7. The method as in claim 1, wherein identifying the workaround for the symptom exhibited by the particular device further comprises: selecting, by the supervisory device, the path in the symptom-problem graph from among a plurality of paths in the symptom-problem graph that include the symptom vertex, based on the selected path being the shortest path among the plurality of paths.

8. The method as in claim 1, wherein identifying the workaround for the symptom exhibited by the particular device further comprises: selecting, by the supervisory device, the path in the symptom-problem graph from among a plurality of paths in the symptom-problem graph that include the symptom vertex, based on the selected path having a lowest associated path cost among the plurality of paths.

9. The method as in claim 1, wherein the workaround applied to the particular device comprises at least one of: disabling a particular software module on the particular device or adjusting a setting of the particular device.

10. The method as in claim 1, wherein the particular device comprises at least one of: a network switch, a network router, or a network firewall.

11. An apparatus, comprising: one or more network interfaces to communicate with a network; a processor coupled to the network interfaces and configured to execute one or more processes; and a memory configured to store a process executable by the processor, the process when executed configured to: identify a workaround for a symptom exhibited by a particular device in the network by traversing a path in a symptom-problem graph, wherein the path in the graph comprises a symptom vertex that represents the symptom, a problem vertex that shares an edge with the symptom vertex and represents a problem that causes the symptom, and a workaround vertex that shares an edge with the problem vertex and represents the workaround for the symptom; cause the identified workaround to be applied to the particular device; update the path in the symptom-problem graph to replace the workaround vertex with a fix vertex that represents a fix for the problem that causes the symptom exhibited by the particular device; and cause the fix for the problem to be applied to the particular device based on the updated path in the symptom-problem graph.

12. The apparatus as in claim 11, wherein the fix for the problem comprises a software update for the particular device.

13. The apparatus as in claim 11, wherein the process when executed is further configured to: track application of the identified workaround to the particular device; and cause the workaround applied to the particular device to be rolled back based on the tracking of the application of the identified workaround to the particular device.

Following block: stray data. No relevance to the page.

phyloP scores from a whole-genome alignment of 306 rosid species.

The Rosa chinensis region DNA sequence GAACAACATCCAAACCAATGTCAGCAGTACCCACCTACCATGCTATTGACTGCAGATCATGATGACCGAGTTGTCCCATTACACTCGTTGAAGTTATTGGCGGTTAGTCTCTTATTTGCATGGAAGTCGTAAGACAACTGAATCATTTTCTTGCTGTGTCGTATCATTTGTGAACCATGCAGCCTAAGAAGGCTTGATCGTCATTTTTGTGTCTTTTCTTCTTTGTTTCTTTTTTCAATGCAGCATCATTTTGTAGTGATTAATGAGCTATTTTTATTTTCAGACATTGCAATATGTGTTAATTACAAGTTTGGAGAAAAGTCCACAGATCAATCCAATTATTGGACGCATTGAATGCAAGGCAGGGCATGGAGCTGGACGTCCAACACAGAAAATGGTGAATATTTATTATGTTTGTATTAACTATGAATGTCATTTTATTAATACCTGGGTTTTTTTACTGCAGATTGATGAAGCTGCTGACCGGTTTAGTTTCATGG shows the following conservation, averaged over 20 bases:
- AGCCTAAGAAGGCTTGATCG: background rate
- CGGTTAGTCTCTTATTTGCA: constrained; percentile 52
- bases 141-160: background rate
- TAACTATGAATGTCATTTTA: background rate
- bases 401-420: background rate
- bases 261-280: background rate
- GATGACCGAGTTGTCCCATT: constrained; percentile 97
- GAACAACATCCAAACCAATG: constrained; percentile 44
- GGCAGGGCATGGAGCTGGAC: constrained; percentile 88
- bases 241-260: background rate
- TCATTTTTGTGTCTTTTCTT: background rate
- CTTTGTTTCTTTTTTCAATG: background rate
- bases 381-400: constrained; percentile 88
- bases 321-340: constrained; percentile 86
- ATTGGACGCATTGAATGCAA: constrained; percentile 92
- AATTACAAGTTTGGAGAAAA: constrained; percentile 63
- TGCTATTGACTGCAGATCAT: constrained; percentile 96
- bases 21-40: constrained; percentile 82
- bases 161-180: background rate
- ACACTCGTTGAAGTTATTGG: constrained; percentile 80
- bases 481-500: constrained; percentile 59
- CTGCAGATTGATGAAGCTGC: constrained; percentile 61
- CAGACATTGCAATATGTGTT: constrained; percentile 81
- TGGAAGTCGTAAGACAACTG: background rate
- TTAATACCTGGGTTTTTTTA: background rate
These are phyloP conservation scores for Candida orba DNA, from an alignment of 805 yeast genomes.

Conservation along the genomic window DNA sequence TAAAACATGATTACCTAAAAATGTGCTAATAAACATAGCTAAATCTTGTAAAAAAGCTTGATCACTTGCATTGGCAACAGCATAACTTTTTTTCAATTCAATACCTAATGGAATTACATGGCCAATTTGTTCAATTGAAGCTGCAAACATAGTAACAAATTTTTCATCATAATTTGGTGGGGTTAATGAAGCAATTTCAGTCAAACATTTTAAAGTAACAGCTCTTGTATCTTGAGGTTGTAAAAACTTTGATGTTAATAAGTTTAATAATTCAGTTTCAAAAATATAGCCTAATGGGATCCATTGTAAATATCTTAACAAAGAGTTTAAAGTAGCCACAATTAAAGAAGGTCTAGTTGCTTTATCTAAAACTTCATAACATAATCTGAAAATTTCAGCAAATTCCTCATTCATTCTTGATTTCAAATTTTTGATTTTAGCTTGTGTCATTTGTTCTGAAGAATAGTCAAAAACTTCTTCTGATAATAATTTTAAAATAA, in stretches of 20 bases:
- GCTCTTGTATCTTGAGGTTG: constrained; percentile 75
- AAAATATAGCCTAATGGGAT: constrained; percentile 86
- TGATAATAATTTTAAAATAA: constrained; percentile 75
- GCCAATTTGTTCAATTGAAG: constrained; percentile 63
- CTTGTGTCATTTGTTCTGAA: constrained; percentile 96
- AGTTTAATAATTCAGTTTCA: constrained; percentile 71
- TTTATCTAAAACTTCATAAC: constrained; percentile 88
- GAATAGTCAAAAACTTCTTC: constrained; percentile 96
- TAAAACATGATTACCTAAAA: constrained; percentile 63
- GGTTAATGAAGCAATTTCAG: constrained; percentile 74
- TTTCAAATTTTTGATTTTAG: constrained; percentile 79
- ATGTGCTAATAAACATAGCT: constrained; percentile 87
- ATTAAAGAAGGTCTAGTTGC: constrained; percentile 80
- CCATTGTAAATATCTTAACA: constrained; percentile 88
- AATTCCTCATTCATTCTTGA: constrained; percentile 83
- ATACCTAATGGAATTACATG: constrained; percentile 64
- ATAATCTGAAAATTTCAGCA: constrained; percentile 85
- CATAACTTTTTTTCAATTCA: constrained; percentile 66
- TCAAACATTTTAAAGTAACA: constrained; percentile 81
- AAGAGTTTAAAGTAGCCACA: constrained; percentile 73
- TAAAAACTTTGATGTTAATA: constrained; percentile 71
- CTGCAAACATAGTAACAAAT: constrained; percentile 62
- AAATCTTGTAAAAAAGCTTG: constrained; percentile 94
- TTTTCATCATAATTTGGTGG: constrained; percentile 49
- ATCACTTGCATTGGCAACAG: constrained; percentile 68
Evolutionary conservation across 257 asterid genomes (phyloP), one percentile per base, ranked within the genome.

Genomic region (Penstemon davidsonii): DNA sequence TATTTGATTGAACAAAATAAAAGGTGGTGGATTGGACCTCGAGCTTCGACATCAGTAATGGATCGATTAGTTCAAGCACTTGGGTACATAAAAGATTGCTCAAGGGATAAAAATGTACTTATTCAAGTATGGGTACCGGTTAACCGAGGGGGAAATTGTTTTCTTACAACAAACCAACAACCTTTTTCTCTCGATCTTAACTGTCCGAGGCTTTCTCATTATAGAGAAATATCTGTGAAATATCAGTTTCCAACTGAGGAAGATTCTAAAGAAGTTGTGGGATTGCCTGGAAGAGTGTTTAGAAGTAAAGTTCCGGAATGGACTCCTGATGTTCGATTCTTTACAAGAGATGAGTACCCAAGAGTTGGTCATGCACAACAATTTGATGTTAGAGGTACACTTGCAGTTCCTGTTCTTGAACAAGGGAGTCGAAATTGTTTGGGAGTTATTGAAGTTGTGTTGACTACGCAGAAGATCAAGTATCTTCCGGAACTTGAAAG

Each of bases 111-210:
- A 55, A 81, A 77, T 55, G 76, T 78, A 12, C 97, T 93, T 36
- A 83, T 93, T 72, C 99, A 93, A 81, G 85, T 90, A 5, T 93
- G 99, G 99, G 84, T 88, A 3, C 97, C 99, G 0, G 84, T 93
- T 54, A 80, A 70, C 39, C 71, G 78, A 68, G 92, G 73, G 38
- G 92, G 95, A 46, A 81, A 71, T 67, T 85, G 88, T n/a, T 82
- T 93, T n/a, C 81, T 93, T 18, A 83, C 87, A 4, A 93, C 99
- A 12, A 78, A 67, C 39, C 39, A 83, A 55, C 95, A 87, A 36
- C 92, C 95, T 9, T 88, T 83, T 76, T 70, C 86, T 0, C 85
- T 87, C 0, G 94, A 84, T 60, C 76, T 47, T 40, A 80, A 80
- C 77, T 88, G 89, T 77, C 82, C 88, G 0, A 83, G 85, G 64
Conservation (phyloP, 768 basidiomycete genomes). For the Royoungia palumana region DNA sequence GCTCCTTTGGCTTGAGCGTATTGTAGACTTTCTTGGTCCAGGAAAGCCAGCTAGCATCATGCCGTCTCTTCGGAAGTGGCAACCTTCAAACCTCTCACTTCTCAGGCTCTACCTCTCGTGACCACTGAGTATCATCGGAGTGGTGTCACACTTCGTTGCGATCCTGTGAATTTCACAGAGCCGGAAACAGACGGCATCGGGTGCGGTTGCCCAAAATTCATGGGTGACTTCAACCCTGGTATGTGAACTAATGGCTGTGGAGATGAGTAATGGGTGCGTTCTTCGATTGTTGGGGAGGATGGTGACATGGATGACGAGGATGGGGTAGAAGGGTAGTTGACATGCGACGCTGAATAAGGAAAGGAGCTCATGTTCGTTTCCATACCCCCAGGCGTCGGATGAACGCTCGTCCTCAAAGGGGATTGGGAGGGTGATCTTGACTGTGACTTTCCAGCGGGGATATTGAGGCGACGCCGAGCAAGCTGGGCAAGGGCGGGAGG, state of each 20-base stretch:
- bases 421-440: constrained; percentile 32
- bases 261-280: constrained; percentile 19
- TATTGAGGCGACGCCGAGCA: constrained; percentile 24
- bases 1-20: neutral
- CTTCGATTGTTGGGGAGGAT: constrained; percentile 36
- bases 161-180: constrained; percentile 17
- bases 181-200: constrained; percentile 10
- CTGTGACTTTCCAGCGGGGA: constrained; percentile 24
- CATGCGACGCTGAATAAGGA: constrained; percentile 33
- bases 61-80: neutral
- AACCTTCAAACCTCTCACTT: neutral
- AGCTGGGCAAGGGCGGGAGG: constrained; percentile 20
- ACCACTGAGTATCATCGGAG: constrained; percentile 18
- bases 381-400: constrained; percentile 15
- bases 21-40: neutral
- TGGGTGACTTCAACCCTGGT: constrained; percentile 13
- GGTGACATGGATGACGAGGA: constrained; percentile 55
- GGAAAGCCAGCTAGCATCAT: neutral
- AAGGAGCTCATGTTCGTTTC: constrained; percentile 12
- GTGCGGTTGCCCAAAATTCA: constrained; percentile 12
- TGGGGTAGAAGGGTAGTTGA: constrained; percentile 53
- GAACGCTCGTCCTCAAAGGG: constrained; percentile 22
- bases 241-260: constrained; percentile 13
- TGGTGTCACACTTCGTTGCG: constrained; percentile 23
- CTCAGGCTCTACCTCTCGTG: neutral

14. The apparatus as in claim 13, wherein the apparatus tracks the application of the identified workaround to the particular device by: maintaining a device tree that is based on the symptom-problem tree.

15. The apparatus as in claim 11, wherein the path in the symptom-problem graph comprises a plurality of workaround and problem vertices, and wherein an edge between a particular workaround vertex and a particular problem vertex in the path represents a problem that would arise as a result of the particular workaround being applied to a device.

16. The apparatus as in claim 11, wherein the process when executed is further configured to: cause the workarounds represented by the plurality of workaround vertices in the path to be applied to the particular device, wherein the workarounds are applied according to an ordering of the workaround vertices in the path.

17. The apparatus as in claim 11, wherein the apparatus identifies the workaround for the symptom exhibited by the particular device by: selecting the path in the symptom-problem graph from among a plurality of paths in the symptom-problem graph that include the symptom vertex, based on the selected path being the shortest path among the plurality of paths.

18. The apparatus as in claim 11, wherein the apparatus identifies the workaround for the symptom exhibited by the particular device by: selecting the path in the symptom-problem graph from among a plurality of paths in the symptom-problem graph that include the symptom vertex, based on the selected path having a lowest associated path cost among the plurality of paths.

19. The apparatus as in claim 11, wherein the workaround applied to the particular device comprises at least one of: disabling a particular software module on the particular device or adjusting a setting of the particular device.